The Polyglot Club is a place where one gets to practice those languages with native speakers from all over the world.
Vincent Scheidecker started this multilingual club in 2003. It all began with a simple ad he posted in a small Parisian magazine, seeking a French-Chinese language exchange. The response to the ad was overwhelming and soon after Scheidecker developed the Polyglot Club where others could also benefit from the online source which facilitates the development of language exchanges.
For some, learning languages in an academic setting can only go so far. Sure, they could learn all the verb tenses, grammar rules and the exception to those rules, but when it comes to practical usage of the language something is amiss. Language learning is different for everybody. Michael Erard, author of Babel No More, explained in an article from the CBC that “Hyperpolyglots are people who have learned how they learn. They know their cognitive style, they know the strategies that work better for them, they know their environment, and the resources they have access to.”
The same can apply to polyglots. It seems like the 350, 000 members of the Polyglot Club might have found a creative way that works for them… learning a new language and honing their language skills through connecting with other members like them in ideal social exchange settings.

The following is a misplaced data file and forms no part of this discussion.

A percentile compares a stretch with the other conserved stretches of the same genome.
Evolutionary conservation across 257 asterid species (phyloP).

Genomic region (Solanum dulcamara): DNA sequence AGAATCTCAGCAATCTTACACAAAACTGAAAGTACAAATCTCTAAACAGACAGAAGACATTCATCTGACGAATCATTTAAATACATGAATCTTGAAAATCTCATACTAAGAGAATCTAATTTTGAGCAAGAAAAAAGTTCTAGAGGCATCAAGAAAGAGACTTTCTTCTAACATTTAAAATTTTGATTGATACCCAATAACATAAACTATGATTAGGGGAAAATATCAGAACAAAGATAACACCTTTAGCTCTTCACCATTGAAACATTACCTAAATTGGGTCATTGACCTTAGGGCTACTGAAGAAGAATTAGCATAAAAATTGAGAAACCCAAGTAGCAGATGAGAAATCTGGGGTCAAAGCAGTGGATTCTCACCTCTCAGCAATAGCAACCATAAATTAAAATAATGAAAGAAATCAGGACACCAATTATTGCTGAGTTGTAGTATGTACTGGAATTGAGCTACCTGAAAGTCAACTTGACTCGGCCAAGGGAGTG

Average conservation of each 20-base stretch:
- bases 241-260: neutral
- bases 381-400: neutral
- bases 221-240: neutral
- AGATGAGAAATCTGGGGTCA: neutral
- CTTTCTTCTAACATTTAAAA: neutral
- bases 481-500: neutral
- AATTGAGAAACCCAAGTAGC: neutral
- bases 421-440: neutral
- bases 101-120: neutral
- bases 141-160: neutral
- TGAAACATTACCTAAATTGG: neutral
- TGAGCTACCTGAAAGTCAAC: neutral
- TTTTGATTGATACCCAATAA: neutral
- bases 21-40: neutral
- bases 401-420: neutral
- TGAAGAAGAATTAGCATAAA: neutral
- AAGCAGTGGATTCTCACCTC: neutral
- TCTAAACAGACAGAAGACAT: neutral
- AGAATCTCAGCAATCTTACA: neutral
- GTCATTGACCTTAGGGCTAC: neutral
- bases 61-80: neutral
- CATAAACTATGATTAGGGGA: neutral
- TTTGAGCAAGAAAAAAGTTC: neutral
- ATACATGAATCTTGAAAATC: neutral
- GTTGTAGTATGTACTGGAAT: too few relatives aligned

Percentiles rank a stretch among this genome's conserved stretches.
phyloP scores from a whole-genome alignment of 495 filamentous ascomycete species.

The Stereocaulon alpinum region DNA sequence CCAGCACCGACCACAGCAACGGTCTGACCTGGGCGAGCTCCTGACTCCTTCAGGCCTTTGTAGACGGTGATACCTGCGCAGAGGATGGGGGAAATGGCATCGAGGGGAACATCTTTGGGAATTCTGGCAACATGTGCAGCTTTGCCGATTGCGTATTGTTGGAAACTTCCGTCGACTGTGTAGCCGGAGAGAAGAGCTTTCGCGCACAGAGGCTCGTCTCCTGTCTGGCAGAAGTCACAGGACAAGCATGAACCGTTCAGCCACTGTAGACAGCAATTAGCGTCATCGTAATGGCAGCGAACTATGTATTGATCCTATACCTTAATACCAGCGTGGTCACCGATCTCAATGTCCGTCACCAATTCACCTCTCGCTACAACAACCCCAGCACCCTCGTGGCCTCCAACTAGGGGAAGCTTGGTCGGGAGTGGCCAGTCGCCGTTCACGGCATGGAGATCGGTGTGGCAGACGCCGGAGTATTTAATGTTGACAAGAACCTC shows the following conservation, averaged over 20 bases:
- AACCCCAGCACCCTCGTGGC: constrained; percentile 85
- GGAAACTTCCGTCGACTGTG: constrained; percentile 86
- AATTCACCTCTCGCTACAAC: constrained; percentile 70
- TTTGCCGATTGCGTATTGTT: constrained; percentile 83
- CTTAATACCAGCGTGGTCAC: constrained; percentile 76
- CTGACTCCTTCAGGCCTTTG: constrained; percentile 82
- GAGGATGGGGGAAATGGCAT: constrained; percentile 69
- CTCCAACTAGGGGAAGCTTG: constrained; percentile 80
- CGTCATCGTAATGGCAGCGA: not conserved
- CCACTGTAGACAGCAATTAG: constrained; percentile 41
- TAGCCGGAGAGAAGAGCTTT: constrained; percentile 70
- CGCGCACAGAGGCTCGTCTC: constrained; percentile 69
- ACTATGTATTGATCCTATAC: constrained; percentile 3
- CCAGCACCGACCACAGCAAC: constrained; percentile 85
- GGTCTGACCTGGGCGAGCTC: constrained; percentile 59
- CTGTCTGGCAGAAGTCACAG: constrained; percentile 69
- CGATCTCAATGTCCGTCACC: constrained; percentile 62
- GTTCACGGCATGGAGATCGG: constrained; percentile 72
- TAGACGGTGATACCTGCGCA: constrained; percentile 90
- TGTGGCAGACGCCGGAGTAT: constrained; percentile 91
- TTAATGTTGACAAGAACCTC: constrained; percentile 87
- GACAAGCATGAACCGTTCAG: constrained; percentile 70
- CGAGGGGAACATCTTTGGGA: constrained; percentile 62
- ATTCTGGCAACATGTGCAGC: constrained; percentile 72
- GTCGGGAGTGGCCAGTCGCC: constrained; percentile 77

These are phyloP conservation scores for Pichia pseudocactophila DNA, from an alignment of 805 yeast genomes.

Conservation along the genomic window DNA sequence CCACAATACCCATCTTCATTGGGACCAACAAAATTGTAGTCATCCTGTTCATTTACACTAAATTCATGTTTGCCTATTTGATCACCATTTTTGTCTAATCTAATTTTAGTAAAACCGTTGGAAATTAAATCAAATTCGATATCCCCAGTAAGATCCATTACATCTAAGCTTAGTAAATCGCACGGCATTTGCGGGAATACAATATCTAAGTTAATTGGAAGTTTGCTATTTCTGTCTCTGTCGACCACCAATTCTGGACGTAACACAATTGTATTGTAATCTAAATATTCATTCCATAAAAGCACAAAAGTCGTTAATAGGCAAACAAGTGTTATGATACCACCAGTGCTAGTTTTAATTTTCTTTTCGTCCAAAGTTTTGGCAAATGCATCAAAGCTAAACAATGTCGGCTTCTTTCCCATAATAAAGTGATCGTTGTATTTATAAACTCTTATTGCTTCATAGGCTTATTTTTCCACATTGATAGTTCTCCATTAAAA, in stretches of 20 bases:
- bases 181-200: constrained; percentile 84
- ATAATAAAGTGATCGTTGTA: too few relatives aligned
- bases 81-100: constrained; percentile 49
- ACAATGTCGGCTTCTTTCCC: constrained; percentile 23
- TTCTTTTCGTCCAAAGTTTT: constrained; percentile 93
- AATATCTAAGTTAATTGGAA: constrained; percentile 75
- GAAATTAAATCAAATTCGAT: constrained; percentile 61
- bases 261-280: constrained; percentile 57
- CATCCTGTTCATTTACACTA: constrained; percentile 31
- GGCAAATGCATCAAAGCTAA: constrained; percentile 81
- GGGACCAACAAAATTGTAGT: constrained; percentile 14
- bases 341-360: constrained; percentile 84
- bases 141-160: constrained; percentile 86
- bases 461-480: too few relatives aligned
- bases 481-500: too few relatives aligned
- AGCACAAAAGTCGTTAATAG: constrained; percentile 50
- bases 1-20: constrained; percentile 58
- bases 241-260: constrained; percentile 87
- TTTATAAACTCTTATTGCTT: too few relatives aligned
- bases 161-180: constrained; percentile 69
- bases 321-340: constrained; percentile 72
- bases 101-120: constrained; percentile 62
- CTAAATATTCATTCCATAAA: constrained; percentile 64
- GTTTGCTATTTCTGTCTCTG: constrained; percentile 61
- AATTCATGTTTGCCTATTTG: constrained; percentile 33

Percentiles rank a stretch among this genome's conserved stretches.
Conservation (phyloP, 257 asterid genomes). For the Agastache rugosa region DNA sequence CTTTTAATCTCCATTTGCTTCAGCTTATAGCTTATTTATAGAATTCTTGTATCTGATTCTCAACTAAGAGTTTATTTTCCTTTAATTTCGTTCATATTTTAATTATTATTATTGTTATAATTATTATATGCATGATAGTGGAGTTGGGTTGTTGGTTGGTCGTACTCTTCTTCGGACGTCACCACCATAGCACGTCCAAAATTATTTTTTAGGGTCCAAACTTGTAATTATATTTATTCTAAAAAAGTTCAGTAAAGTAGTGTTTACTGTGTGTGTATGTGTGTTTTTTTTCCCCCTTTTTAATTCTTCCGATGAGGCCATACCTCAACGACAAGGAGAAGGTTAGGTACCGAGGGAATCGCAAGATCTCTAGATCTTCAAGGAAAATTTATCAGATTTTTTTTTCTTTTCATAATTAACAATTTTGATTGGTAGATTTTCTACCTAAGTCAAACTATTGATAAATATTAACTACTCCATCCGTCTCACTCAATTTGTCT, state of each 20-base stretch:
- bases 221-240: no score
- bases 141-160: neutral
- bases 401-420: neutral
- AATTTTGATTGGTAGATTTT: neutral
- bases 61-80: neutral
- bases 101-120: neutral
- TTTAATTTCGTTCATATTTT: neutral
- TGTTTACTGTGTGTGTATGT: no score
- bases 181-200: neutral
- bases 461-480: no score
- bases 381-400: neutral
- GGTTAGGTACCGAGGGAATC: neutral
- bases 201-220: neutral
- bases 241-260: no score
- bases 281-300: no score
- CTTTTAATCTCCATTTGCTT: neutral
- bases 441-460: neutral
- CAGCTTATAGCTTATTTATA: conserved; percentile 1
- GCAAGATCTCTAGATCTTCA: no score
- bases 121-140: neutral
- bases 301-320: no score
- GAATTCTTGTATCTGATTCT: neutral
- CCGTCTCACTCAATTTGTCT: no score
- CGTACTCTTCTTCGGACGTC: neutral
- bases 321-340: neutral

Registration is free and the online forum is where one can connect with others who speak the language they would like to learn and vice-versa. In addition, the site includes language learning videos, chat rooms and language tests.
The Polyglot Club calendar indicates the date, time and place of local language exchange meetings and events, and members can create new meetings at any time. Understandably, since the club was founded in Paris, Paris has the most members and boasts the most language exchange meet ups– one for almost every day of the week.
In Paris, the Monday meet-ups are reserved for Chinese, Wednesdays are for English, Spanish or German while the rest of the week days are multilingual days. Usually the meetings take place in a bar, and the only requirement is wearing a label indicating the languages that could be practiced with others.
Interestingly, native Anglophone speakers are a minority at these Parisian club meetings and Scheidecker sought to improve English participation by creating these special “Fifty-Fifty” events where everyone converses for one hour in French before switching to English for the next hour.
Let it be in France, or the many other places language exchange meetings or being held, like Russia and Ecuador, the whole idea of the Polyglot Club is to learn languages while making friends. And perhaps for many eager polyglots, that is the best way for them to learn a new language and practice their language skills.